Progress over perfection - tackling pollution in the UK water industry

Published: 25 April 2024

Polarisation in public discourse is becoming more extreme, making it difficult for the general population to know where the truth lies. It is equally difficult for industry and regulators to agree balanced sustainable improvements.

With the news recently that sewage spills by water companies in England’s rivers and seas have more than doubled in 2023, we see the battle lines being drawn again between a public who expect a clean, safe, and sustainable water environment, and an industry dealing with an ageing infrastructure and a changing climate.

Public opinion serves as a crucial barometer of societal values and expectations regarding environmental stewardship and sustainability. In recent years, there has been a growing awareness and concern among the public about the impact of sewage pollution on freshwater ecosystems, wildlife habitats, and recreational activities. As people become more environmentally conscious, there is an increasing demand for cleaner rivers and waterways, reflecting a desire for healthier environments and enhanced quality of life.

But, while it may be factually correct to state that rainfall in 2023 was 20% higher than 2022, there is a danger that water companies start sounding like Canute raging at the incoming tide when coming up against public opinion. As engineers and asset managers, we can be technically right and publicly wrong. An engineer can sit down and explain why a sewer is designed to spill to the environment, but the public expect better.

However, it is essential to acknowledge the role of technical facts and performance metrics in addressing sewage pollution effectively. Technical data, such as water quality monitoring results, sewage discharge volumes, and compliance with regulatory standards, provide critical insights into the extent of pollution and the effectiveness of mitigation measures. These technical facts serve as the foundation for evidence-based decision-making, regulatory enforcement, and performance evaluation. This is the first time we have had data covering all 14,580 combined sewer overflows in England and this should be acknowledged as a milestone, as only by understanding the extent of the problem can we come together to tackle it effectively.

With the position of the public and industry clear, the question that we as a sector now need to ask ourselves is: how can we do better? How can we move forward quickly and sustainably that doesn’t risk unintended consequences?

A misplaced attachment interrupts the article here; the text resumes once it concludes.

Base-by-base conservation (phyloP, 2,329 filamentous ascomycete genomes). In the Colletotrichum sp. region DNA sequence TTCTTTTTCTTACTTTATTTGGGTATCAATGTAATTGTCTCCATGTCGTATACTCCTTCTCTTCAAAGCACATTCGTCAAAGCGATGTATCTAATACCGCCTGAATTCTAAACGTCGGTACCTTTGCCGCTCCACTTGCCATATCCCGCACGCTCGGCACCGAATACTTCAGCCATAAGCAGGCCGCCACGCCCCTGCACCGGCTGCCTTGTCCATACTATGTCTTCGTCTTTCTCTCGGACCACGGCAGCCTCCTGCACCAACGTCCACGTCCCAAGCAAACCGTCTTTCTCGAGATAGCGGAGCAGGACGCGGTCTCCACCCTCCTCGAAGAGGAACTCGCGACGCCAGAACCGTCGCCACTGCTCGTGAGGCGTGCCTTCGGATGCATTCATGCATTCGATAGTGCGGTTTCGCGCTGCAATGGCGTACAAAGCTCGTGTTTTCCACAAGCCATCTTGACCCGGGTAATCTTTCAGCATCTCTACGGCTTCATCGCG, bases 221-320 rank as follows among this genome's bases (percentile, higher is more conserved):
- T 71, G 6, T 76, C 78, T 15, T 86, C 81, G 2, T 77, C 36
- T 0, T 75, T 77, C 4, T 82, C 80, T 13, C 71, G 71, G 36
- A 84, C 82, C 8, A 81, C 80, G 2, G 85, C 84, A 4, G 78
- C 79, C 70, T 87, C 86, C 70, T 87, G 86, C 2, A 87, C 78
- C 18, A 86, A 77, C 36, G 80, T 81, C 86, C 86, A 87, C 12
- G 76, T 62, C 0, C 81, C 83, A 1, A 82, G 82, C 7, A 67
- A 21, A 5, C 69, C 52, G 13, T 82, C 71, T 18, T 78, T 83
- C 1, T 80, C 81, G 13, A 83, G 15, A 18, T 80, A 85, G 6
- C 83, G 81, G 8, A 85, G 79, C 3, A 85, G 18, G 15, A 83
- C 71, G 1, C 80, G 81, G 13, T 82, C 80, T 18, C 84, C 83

Our desired outcome is to have a clean, safe water environment for the benefit of nature and public amenity. This will be a long-term journey that cannot be solved by one party in isolation and needs the combined collaboration and innovation of all interested parties. The reality is that there is no ready-made solution to the problem, and a toolkit of innovative asset management decision-making processes allied with both nature-based and traditional engineering designs and contracts will maximise the benefit and value at each stage.

Flexibility is required that acknowledges and reflects the regional differences across the country, and this can be underpinned by four key themes: transparency, collaboration, engagement, and implementation.

The publishing of real-time CSO spill data is a huge step forward in shining a light on the scale of the challenge faced. Continuing on this path of transparency is essential in allowing an honest debate. More data paints a richer picture from which to analyse the problems, comparing the experience of different companies and sharing learnings more broadly across the sector. The future opportunities for use of big data and AI tools will only enhance the decision-making process.

Collaboration among diverse stakeholders, like regulators, experts, and community representatives enriches policy development. It brings varied perspectives, expertise, and experiences to the table, encouraging inclusive decisions that address complex challenges effectively. This collective effort enhances policy relevance, feasibility, and acceptance, leading to better outcomes for all involved.

Finding a way to meaningfully engage with the public and other stakeholders that breaks down the barriers and invites a wide range of feedback into the discussion builds a stronger collaborative culture. People respond to honest dialogue where they feel they are being heard and can see intent to change.

Finally, it is essential to work quickly, implement trial solutions, and learn in practice what works and what doesn’t, building a portfolio of options that can be used in different scenarios. Taking a progress over perfection mindset that implements solutions, measures their benefit, and is agile enough to adapt to the results achieved.

We need to change the narrative from this being a water company problem to a societal one, with a part to be played by urban planners, developers, industry, and agriculture as well as environmental groups and regulators. The reality is that there is not one solution and only by collaborating can we have the right framework and tools to solve our biggest challenges.

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